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Why Multiple Roots?

Date: 9/9/96 at 9:47:27
From: Anonymous
Subject: Why Multiple Roots?

I have been tutoring a high school algebra student who asked me 
the following question, "Why do I have to check the answer of a 
radical equation?"  I hadn't really thought about it before and didn't 
know what to tell her. 
I looked in a couple algebra books and they said that raising an 
equation to an even power sometimes gives an extraneous root.  That 
still doesn't explain WHY.

I think the reason our answer sometimes doesn't satisfy the 
original equation is because we only consider the principle nth root 
(positive) and don't consider the negative square roots.  Is that the 
right explanation?  If not, please explain.

Date: 9/9/96 at 11:33:57
From: Doctor Robert
Subject: Re: Why Multiple Roots?

When you multiply both sides of an equation by an expression which 
includes the variable, you run the risk of introducing extraneous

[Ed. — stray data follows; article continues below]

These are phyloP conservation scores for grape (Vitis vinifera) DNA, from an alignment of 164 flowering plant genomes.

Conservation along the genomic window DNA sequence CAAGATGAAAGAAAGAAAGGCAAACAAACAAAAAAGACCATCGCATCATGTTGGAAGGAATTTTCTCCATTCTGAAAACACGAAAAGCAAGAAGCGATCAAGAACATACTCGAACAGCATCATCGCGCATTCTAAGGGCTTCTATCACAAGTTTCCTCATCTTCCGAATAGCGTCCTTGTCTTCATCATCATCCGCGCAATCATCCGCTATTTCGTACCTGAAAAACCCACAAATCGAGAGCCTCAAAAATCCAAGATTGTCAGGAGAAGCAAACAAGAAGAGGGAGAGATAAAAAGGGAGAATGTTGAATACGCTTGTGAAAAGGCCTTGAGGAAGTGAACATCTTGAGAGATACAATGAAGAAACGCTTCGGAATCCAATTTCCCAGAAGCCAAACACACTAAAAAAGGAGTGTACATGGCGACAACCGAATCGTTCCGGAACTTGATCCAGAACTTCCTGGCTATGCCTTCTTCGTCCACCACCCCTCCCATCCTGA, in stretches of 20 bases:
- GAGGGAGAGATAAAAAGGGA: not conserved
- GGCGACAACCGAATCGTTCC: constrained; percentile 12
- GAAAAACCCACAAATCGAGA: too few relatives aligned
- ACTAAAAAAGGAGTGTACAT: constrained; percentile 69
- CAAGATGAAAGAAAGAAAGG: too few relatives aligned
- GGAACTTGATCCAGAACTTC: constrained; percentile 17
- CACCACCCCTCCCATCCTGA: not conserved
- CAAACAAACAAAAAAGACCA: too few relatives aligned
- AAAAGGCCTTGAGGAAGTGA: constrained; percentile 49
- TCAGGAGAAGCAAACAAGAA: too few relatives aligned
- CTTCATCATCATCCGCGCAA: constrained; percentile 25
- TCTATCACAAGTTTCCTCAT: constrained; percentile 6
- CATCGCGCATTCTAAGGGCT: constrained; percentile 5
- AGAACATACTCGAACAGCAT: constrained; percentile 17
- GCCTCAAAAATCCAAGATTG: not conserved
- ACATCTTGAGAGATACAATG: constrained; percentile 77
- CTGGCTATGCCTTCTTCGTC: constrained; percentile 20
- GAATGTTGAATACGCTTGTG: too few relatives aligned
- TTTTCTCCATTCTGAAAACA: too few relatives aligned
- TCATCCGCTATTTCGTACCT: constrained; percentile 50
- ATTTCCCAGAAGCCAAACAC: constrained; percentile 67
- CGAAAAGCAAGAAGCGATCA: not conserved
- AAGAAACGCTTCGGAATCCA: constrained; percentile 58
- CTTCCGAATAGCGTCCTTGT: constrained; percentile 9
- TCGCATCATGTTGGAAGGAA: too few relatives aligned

roots.  Let me give a very simple example.  Suppose you have the 

   x = 3

for which the solution is obviously 3.  Now multiply both sides of 
this equation by x which gives 

   x^2 = 3x

One of the roots of this equation is still 3, but there is also 
another root, namely zero, which has been introduced.  {0,3} are roots 
of the second equation, but only 3 is a root of the first. Often, in 
the process of solving radical equations, we square both sides -
the equivalent of multiplying by an expression which includes the 
variable. We find roots to this new equation, but sometimes not all 
roots of the new equation are also roots of the original equation. 
I hope that this helps.

-Doctor Robert,  The Math Forum
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